After six months of implementation time, EDM vendor PaceMetrics has completed the first two phases of ABN Amro’s data management project, which it began as a follow up to the acquisition of a portion of its business by a consortium last year. According to Gerry Giblin, CEO of PaceMetrics, the firms started talking back in the second quarter of 2009 and the implementation of the Assure solution began in September. There are now a further four phases to be completed in order to bring Fortis’ systems onto the solution, following its merger with ABN Amro in July this year.
ABN Amro was prompted to buy in a data management solution in order to make up for the loss of its existing internal data management system as part of the acquisition of some of its business by the Royal Bank of Scotland (RBS) led consortium (to see the other side of the coin – RBS’ trials and tribulations with ABN Amro’s entity data). The first two phases of implementation were therefore part of the separation project to replace the data cleansing and management systems that were lost as part of the RBS consortium deal. ABN Amro’s previous system was provided by PaceMetrics’ EDM rival Asset Control.
“The first phase took four months to complete, until the end of last year, and was aimed at getting as many mission critical systems onto the Assure solution as possible,” explains Giblin. This involved around four or five main systems at the firm’s headquarters in Amsterdam and was tackled in an incremental manner, with the systems release and testing procedures taking place before each downstream system went live on the solution.
The initial phase was fairly challenging as the vendor had to match the delivery of cleansed prices from the previous system, for example, without having access to the behind the scenes data within that system due to the consortium buy out, according to Giblin. The legal separation of the business therefore threw a number of obstacles in the way of the project, much like the challenges faced by RBS and the other consortium members on the other side of the fence.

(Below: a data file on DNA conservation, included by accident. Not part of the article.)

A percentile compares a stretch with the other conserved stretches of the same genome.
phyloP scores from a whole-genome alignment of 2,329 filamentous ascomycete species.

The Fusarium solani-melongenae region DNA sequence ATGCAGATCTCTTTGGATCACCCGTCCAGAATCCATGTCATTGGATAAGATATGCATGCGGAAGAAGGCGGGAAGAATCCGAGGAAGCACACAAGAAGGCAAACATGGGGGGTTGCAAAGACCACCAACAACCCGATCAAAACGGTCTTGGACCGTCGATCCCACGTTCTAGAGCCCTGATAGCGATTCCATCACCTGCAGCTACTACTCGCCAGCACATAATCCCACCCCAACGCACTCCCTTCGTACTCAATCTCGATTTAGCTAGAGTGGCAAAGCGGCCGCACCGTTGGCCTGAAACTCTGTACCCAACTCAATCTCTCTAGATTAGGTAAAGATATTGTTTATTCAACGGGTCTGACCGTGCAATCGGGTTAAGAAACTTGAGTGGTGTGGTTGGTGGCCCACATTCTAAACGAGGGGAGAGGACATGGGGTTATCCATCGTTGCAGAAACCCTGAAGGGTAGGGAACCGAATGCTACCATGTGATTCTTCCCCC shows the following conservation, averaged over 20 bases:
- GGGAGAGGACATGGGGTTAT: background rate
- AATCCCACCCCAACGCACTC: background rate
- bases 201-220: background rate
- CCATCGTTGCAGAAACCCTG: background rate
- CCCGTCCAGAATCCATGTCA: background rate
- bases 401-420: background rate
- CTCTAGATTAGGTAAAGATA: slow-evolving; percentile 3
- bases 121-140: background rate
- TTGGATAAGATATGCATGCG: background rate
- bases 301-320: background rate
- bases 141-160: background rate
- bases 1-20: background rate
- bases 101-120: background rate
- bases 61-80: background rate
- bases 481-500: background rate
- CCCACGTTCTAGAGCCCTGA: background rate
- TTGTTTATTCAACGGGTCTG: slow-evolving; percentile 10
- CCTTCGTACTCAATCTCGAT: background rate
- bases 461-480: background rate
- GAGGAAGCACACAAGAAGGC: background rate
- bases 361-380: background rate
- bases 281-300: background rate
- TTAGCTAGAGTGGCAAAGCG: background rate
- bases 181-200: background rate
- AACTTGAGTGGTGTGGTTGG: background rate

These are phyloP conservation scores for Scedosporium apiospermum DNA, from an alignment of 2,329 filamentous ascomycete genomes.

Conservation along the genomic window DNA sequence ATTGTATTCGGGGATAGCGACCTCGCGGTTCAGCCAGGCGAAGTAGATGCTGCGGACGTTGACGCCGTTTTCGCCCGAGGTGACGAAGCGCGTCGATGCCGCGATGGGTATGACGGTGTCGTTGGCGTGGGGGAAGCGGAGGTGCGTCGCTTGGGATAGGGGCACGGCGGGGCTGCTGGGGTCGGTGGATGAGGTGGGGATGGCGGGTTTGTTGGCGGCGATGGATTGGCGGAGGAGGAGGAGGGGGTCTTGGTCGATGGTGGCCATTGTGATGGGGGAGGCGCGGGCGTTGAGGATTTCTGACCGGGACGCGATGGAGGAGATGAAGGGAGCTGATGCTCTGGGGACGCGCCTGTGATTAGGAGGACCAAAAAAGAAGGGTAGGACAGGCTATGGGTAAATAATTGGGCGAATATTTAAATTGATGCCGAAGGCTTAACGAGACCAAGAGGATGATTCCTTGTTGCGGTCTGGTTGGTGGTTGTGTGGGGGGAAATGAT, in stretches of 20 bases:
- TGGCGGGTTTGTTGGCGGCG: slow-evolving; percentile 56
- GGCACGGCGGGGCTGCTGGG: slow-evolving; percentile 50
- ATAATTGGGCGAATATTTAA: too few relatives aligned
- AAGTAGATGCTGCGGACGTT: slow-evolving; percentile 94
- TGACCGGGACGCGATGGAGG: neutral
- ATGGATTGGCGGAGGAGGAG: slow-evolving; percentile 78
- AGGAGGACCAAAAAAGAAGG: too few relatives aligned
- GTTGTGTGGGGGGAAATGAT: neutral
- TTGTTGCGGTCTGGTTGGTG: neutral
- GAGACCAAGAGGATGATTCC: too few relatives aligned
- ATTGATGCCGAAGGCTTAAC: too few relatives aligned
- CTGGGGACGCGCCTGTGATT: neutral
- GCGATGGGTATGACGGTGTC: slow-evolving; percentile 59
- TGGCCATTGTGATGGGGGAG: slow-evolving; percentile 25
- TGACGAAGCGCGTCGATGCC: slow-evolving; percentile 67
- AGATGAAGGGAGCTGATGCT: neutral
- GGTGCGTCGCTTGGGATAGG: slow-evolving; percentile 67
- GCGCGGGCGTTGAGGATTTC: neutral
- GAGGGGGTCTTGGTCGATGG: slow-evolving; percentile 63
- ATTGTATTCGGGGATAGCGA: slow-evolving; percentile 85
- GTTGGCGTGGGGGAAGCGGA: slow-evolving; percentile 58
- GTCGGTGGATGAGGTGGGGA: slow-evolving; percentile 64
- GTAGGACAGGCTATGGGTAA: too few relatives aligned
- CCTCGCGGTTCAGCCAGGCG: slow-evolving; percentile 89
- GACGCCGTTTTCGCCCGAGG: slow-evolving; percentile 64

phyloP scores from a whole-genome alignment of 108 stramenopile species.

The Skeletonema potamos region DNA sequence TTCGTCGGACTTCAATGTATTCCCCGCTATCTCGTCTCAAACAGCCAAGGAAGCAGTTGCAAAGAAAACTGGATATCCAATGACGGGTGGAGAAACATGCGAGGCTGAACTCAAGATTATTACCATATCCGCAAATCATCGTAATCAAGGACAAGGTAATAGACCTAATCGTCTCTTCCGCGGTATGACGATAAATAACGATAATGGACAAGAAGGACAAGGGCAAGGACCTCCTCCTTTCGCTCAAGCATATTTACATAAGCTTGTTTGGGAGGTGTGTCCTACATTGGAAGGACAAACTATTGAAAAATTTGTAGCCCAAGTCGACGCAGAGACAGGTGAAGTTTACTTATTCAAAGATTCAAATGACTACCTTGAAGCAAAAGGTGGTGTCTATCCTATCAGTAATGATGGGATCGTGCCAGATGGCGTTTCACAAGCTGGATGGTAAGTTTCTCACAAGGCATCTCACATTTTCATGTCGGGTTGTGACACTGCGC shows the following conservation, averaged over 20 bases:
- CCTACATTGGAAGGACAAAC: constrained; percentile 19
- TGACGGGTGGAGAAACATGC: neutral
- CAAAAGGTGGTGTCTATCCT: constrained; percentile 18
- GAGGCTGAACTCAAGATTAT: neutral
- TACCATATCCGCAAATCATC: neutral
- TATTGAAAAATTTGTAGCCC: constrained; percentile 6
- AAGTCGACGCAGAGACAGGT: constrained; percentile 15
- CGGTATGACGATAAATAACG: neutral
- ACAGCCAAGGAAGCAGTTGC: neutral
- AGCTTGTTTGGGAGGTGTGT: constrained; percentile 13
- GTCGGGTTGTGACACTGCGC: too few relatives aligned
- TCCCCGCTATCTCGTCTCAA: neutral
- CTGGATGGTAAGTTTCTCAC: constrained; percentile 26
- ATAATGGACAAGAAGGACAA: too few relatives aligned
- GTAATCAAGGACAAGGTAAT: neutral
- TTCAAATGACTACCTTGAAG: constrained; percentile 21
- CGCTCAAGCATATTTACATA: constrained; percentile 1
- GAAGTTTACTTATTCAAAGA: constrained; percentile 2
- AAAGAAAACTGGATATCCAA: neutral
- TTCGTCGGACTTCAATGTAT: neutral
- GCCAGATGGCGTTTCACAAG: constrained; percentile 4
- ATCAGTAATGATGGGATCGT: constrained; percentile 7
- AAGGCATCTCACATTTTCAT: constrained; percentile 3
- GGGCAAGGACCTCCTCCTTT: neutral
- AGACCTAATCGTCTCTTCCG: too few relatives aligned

The second phase, which involved a further seven or eight systems, saw the rollout extend to the majority of ABN Amro’s downstream processes. Giblin indicates that although this was more of the same in terms of having the environment already set up and having defined the process, it was a challenging phase as it involved a number of more complex data items. For example, the phase involved the movement of the firm’s yield curve generation and testing systems onto the Assure platform.
Assure now provides a full audit trail of all data cleansing activity and data quality indicators for foreign exchange, interest rates, curves, volatilities and inflation products. This group will also soon be expanded to include bonds, derivatives, commodities, futures and Basel II information, according to the vendor.
The next part of the project will see the move of the Dutch part of Fortis’ systems onto the Assure platform. The integration of the business has been mandated by the Dutch government and work has already begun on the first phase of the new four phase project, which is due to be completed in December. The second phase is scheduled to be completed in March of next year but the timetable for the final two phases has yet to be articulated. This new project will involve more than a dozen systems being moved onto Assure.
However, Giblin indicates that the Fortis project will be less pressurised than the previous project, as it is not being driven by the strict deadlines involved in the latter’s legal entity separation.
Giblin reckons that PaceMetrics’ solution stood out from the crowd during the request for proposal process due to its lean data model, which models and monitors only the data being used by a firm. ABN Amro looked at the “standard list” of vendors in the space, he says, but Assure was the only one that could facilitate the speed of implementation in the manner required by the firm. Due to the fact the systems were being replaced in their entirety, the firm also had something of a green field site to work with and could therefore adopt a process centric approach, he adds.
The vendor has been keenly touting its lean data model this year as a solution to the pressures faced by data managers in a tough economic climate. The theory is that by looking at a firm’s downstream consuming systems, rather than building a monolithic centralised data management platform, the vendor is able to implement the solution faster and more efficiently.
To this end, Giblin believes ABN Amro has benefited from the speed of implementation but has also received the promised deliverables of greater data transparency, auditability and efficiency. “There is much more transparency about the source of the data that feeds these downstream systems and our data governance approach is much more business oriented than the more traditional centralised solutions. It has also provided ABN Amro with a single system to monitor the provision of data feeds and data vendor relationships,” he explains.
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